In mid-November 1999, over 200 U’wa and farmers from Sarare occupied the Gibraltar I drill site. Soon after, Colombian police attacked protesters with tear gas and pushed some U’wa into a nearby river. Three children died in the assault. Many adults were injured and some went missing. In January 2000, all occupiers were removed by thousands of Colombian troops. 

Soon after being evicted from the Gibraltar I site, U’wa called three peasant strikes, which brought the local economy to a halt and stalled communication and transportation. 

In May 2000, a U’wa petition challenging Oxy’s oil license was rejected. A renewed direct action campaign began, with actions conducted by community members (details unknown). Peasants from Arauca blocked roads and U’wa set up road blockades to prevent trucks from reaching the Oxy drill site. 

At the May 2001 shareholders meeting, Oxy announced that it would abandon all plans to drill in the region. They claimed the reason was because they had not found sufficient oil. However, the fact that subsequent test wells were not drilled (standard industry practice) indicates other factors might have been at play.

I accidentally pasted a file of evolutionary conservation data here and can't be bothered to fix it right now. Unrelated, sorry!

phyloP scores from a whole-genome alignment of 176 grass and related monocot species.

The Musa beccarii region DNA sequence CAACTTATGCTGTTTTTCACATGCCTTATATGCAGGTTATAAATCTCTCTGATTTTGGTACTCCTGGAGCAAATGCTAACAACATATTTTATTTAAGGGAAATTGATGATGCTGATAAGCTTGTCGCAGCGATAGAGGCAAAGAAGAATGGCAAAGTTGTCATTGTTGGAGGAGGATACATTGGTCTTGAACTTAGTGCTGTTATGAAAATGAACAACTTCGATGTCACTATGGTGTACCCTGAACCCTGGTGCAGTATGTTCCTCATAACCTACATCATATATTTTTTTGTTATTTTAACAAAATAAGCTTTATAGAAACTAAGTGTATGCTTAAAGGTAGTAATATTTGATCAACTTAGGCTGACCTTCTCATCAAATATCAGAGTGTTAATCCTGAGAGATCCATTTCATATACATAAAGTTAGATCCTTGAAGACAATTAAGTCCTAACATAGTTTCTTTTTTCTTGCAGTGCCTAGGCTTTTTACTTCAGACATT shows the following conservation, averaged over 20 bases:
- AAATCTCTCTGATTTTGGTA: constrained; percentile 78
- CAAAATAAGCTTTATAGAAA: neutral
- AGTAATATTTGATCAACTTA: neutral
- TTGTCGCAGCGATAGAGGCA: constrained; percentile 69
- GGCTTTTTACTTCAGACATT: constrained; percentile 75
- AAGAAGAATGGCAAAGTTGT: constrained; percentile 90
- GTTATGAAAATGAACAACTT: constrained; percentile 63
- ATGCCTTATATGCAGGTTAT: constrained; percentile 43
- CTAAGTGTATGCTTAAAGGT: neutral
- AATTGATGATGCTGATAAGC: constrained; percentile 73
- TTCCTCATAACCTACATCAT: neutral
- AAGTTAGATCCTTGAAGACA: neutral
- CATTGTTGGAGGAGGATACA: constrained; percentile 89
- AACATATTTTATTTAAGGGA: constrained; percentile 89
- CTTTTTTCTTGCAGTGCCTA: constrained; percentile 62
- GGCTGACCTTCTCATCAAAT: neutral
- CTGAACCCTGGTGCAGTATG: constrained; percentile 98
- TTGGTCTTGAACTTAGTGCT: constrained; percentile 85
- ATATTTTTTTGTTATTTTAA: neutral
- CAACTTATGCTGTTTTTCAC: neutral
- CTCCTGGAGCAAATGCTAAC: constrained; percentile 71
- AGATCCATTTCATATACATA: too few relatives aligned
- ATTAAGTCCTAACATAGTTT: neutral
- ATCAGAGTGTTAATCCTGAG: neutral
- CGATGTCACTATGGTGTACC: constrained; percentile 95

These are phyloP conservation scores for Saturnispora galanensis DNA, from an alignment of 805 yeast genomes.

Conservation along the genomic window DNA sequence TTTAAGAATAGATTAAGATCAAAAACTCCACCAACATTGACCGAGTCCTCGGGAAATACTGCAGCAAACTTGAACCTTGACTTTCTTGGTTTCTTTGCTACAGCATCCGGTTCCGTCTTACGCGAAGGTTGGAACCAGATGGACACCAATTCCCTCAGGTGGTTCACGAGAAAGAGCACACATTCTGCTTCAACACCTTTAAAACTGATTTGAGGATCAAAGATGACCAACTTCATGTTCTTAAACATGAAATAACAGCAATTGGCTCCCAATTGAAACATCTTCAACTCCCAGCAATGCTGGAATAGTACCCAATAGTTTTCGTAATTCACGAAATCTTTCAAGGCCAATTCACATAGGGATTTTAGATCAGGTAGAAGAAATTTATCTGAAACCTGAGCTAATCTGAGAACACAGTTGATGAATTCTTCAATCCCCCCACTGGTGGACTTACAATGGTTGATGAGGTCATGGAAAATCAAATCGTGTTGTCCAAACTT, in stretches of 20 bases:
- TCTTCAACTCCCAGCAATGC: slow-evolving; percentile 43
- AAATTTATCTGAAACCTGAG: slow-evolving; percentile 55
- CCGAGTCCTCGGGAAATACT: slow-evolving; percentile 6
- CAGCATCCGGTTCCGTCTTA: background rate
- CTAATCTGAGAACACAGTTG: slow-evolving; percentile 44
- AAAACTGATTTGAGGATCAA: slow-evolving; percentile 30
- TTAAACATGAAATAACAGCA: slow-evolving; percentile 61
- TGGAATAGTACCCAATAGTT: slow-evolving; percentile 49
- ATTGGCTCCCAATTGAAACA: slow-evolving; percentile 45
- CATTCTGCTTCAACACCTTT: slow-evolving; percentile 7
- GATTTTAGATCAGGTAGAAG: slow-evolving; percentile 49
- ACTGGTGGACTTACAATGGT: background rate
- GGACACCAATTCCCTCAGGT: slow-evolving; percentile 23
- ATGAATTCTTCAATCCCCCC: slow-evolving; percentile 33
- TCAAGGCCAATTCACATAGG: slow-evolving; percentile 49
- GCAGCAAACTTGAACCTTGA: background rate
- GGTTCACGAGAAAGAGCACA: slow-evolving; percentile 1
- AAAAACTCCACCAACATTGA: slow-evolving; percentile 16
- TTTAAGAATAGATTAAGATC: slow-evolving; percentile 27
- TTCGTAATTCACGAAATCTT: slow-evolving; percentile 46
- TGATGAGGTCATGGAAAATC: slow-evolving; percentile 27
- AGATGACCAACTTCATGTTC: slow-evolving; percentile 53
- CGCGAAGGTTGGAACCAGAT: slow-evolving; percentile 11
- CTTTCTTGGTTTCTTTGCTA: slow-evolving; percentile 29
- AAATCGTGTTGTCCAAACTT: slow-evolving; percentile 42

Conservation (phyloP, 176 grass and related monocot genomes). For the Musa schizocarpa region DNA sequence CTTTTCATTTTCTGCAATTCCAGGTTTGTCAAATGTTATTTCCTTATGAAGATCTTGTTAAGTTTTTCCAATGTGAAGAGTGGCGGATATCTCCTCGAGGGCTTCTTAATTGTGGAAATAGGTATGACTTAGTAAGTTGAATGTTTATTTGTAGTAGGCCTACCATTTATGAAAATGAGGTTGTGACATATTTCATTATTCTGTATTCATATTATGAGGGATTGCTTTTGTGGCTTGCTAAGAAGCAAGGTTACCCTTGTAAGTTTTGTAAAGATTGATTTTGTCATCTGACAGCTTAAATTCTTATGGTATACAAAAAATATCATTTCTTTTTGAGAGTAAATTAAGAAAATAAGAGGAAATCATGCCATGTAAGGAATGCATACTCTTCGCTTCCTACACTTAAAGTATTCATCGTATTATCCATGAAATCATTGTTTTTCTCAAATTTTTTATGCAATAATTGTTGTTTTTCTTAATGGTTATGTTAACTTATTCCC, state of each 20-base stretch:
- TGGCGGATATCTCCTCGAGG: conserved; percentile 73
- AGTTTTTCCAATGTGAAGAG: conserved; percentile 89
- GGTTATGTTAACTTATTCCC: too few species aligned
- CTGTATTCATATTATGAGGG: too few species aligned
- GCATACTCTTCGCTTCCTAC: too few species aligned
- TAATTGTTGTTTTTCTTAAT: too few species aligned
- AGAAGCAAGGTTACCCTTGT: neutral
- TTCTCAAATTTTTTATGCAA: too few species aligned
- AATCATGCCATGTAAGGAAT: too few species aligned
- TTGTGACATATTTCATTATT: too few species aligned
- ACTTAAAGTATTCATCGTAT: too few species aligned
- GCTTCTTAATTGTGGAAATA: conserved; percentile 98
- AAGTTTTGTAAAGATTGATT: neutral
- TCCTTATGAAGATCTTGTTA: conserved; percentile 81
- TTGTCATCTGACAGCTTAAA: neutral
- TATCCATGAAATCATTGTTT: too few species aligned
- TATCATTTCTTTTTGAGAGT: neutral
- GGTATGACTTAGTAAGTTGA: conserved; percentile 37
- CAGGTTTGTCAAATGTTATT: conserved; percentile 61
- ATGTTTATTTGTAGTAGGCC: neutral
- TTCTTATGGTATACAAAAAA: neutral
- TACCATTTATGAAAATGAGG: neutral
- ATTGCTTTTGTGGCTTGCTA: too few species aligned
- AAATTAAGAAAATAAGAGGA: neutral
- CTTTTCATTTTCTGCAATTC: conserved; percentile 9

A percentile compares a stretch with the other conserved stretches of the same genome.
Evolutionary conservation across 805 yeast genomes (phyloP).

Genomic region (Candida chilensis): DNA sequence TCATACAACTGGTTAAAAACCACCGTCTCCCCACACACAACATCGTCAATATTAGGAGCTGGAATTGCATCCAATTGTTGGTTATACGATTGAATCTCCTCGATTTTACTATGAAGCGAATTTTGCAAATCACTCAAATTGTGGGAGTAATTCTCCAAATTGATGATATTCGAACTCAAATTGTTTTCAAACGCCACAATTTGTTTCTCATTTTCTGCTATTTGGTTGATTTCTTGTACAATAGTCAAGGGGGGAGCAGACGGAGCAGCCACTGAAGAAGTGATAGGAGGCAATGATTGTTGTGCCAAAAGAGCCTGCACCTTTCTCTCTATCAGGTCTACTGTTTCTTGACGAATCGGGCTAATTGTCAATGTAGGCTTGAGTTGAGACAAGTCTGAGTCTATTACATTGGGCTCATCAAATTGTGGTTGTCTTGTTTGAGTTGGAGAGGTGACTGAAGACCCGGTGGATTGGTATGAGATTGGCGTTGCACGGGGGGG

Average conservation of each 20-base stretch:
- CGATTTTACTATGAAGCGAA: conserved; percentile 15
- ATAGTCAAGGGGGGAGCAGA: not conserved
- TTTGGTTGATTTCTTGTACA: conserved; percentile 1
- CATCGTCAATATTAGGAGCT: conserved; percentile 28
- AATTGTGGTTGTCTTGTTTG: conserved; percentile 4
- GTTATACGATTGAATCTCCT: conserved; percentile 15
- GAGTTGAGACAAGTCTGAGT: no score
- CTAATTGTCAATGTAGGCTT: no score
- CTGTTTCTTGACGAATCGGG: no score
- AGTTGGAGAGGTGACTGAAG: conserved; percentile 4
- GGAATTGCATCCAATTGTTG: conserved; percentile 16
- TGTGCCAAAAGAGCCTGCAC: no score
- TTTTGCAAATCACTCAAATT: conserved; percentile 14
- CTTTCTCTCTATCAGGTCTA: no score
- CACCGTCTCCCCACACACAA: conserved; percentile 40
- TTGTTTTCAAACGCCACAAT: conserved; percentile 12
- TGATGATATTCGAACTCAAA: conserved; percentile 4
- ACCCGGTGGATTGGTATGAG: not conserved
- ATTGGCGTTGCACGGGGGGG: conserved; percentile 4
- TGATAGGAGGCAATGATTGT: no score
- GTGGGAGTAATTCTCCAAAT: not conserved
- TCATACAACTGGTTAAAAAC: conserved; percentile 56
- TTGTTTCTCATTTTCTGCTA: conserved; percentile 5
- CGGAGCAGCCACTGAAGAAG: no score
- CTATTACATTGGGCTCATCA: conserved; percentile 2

Transnational allies deemed the campaign a success and directed their energy to other campaigns. The network that had been built over the last years quickly diminished. U’wa reaction to the announcement was more measured They suspended the direct action campaign, but were suspicious of the long-term protection of their land. The U’wa were wise in their suspicion; as early as October 2002, oil machinery appeared again on U’wa territory, this time under the authority of Ecopetrol, the Colombian state oil company, and heavy military protection. The U’wa is still engaged in struggle in defense of their land from the fossil fuel industry.